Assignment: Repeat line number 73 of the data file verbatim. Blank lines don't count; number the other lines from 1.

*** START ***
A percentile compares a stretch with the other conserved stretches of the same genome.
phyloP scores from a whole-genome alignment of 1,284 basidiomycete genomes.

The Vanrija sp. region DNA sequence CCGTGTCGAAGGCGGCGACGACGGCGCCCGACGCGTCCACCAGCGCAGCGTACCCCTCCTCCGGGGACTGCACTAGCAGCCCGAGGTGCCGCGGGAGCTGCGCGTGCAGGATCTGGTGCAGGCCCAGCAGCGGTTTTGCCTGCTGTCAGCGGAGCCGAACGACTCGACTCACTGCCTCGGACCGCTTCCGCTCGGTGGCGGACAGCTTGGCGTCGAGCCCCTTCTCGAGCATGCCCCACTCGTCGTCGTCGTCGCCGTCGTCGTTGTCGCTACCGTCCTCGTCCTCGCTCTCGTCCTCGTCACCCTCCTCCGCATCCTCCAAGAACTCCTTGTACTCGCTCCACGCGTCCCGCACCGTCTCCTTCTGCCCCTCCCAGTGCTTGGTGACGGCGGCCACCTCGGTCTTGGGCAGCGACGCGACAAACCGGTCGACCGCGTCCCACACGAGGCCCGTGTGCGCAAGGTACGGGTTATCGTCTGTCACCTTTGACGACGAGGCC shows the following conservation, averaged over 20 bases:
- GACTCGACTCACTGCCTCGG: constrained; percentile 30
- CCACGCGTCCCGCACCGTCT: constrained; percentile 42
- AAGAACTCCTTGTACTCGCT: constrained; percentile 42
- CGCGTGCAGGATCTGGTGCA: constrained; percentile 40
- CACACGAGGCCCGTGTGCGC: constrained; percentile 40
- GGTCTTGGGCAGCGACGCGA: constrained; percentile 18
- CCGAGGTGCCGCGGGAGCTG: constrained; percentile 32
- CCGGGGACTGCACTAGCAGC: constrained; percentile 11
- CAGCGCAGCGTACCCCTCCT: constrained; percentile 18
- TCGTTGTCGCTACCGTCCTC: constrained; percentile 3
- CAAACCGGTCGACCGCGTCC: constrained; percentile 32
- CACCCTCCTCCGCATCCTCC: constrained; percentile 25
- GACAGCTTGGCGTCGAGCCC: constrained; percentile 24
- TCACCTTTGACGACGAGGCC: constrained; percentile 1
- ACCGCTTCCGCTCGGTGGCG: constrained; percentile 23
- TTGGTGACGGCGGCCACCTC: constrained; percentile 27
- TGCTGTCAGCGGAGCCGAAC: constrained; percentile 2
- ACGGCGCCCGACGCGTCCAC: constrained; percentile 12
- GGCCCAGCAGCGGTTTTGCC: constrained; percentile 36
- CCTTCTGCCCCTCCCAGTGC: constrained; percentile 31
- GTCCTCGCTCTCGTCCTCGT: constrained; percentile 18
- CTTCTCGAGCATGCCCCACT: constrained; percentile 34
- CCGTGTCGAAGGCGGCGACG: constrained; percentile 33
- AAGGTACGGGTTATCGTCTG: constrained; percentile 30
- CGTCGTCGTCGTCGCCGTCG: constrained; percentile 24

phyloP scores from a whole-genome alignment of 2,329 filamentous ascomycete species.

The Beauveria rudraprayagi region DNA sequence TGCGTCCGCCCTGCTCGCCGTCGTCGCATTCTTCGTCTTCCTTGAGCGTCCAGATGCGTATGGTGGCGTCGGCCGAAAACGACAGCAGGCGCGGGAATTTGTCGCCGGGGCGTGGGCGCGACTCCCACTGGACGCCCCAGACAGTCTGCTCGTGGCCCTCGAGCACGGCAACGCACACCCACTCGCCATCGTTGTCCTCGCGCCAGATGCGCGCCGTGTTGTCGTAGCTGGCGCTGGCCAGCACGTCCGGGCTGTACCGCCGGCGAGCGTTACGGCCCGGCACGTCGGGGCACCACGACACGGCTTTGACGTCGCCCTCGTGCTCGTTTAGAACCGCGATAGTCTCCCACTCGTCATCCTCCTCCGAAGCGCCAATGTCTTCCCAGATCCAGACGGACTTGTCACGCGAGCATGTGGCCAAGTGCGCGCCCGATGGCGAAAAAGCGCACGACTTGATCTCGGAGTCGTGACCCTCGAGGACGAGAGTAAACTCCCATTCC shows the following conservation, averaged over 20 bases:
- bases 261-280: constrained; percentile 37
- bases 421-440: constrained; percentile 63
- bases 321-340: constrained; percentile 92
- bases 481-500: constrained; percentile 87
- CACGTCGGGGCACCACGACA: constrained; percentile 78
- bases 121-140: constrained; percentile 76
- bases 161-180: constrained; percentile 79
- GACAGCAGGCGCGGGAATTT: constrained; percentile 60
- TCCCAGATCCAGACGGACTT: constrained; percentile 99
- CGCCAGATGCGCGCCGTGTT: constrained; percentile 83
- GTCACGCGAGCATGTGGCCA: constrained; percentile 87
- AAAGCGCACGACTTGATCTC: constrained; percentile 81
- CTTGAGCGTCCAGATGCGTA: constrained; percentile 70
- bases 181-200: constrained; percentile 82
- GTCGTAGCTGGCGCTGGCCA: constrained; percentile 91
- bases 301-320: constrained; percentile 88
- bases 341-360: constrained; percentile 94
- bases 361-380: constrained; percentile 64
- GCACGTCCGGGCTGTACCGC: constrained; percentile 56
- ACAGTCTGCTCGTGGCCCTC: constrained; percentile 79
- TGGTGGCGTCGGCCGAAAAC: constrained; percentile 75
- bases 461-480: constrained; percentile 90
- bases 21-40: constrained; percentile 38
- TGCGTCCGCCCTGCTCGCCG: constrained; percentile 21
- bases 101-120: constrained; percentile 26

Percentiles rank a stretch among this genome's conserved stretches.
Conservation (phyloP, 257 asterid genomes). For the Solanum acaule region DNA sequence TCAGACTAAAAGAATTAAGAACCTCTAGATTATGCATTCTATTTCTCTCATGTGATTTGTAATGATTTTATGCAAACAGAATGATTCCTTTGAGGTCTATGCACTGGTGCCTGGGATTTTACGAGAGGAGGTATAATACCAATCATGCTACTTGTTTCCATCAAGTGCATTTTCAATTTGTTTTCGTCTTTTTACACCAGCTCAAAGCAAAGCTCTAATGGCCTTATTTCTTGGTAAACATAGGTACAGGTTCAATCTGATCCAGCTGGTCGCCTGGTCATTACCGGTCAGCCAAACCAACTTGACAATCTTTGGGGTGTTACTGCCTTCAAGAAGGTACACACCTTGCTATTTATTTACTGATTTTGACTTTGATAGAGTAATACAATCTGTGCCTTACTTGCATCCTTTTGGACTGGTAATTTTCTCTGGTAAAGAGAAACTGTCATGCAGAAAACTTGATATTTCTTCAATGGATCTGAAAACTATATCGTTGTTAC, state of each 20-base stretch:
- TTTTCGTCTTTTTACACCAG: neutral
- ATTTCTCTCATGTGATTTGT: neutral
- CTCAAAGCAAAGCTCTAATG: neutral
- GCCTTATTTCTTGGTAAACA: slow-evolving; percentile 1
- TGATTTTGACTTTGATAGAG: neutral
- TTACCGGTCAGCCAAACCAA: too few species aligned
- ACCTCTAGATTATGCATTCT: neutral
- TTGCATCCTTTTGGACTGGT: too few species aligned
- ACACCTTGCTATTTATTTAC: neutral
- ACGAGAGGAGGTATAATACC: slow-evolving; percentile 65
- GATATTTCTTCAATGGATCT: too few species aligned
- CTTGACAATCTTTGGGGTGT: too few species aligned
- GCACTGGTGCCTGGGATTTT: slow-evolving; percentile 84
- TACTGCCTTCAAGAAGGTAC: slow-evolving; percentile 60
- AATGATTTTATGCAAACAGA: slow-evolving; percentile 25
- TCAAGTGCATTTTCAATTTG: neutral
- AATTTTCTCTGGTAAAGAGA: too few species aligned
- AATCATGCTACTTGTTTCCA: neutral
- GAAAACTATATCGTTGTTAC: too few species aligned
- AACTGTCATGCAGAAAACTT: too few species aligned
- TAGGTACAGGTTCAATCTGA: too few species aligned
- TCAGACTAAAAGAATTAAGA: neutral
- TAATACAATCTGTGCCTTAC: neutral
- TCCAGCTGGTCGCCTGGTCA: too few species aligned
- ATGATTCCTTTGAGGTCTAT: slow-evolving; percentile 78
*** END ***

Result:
- TCAAGTGCATTTTCAATTTG: neutral